by Aden Fischer-Brown
Whether you consider yourself a musician or not, you’ve probably seen the pages lined with notes on the music stands of amateurs and professionals alike. While this notation system may seem logical and easy to some, the methods of writing and sharing musical ideas have constantly changed for thousands of years. Check out these interesting facts to learn more about music notation, in the past, the present, and future.
- Developed in the 1950s, the Nashville Number System expresses musical chords in numbers instead of notes.
While classical musicians prefer to read and write music using traditional staves and notes, country musicians use the Nashville Number System. The NNS can be used by musicians with very little music theory knowledge, and makes it easy to alter the key that songs are in.
- The earliest example of music notation dates back to 2000 BC!
In the Sumerian city of Nippur (present day Iraq,) researchers found a cuneiform tablet inscribed with instructions for musical performance and harmony.
- The traditional music notation system we use now has its roots in Catholicism.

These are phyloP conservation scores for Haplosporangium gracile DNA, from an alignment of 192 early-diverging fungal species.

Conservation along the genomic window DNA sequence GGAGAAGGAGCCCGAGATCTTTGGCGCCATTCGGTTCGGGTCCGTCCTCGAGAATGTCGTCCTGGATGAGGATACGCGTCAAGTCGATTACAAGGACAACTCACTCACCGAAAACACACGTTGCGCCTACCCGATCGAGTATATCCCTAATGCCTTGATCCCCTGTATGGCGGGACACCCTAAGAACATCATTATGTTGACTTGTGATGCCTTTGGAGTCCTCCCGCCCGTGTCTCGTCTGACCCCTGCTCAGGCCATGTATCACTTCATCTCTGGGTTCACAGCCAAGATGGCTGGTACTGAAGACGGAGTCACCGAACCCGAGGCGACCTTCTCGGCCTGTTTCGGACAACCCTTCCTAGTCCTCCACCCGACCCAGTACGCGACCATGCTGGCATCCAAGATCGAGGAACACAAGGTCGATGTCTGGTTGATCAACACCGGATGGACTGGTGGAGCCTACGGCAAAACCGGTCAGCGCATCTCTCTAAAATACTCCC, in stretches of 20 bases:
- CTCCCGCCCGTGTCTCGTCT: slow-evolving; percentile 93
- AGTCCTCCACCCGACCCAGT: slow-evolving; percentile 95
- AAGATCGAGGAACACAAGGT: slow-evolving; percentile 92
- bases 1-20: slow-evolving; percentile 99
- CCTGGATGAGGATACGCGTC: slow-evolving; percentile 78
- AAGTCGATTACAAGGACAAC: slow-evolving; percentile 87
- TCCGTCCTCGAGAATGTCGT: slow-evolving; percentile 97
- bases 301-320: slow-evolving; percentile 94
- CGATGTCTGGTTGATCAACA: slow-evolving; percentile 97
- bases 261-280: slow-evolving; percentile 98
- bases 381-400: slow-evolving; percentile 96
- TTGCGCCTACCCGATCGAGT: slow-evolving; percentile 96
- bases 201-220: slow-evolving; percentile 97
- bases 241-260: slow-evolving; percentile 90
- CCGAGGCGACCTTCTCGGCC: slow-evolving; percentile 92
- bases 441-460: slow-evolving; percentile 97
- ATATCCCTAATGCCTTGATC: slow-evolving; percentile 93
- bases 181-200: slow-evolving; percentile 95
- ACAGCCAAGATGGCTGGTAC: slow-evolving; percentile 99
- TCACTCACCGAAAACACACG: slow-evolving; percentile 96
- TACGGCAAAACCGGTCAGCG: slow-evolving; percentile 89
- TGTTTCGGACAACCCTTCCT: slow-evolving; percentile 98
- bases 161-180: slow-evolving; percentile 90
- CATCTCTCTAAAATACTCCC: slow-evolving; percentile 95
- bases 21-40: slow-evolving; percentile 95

While music has been passed down through oral tradition since its inception, the Catholic Church began writing down its chants during the Medieval Ages. These songsheets enabled the chants to be used everywhere for prayer.
- Advances in technology have allowed for the creation of new music notation software for computers.
Often referred to as scorewriters, these programs offer efficient notation, editing, and electronic sharing of music compositions. Some new programs even mimic the physical action of writing notes, so that musicians can skip the pen and paper altogether.
- The Italian Benedictine monk Guido D’Arezzo is considered the creator of the solfege system.
To create the 7-note scale, D’Arezzo used the first syllable of each of the first eight lines of the hymn “Ut Queant Laxis”:
Ut queant laxis = Ut
resonare fibris = Re
Mira gestorum = Mi
famuli tuorum = Fa
Solve polluti = So
labii reatum = La
Sancte Iohannes = Si
Later, “Ut” and “Si” were changed to the easier-to-sing syllables “Do,” and “Ti,” creating the scale we know and love.
- Graphic notation is an alternative style that uses visual symbols to describe sound.
Graphic notation is typically used by composers of experimental and avant-garde music. It was developed in the 1950s by music theorist John Cage in order to allow performers to overcome the limitations of the traditional notation system.
Bonus Fact: One of John Cage’s most famous compositions is titled “4’33’’”, and consists of four minutes and thirty-three seconds of complete silence.
- The Braille language has been adapted to allow blind musicians to read and write music.
Almost any piece that can be traditionally notated can be written in braille. However, the braille notation also has its own independent set of musical conventions.
Are there any interesting facts that you think we missed? Share them in the comments!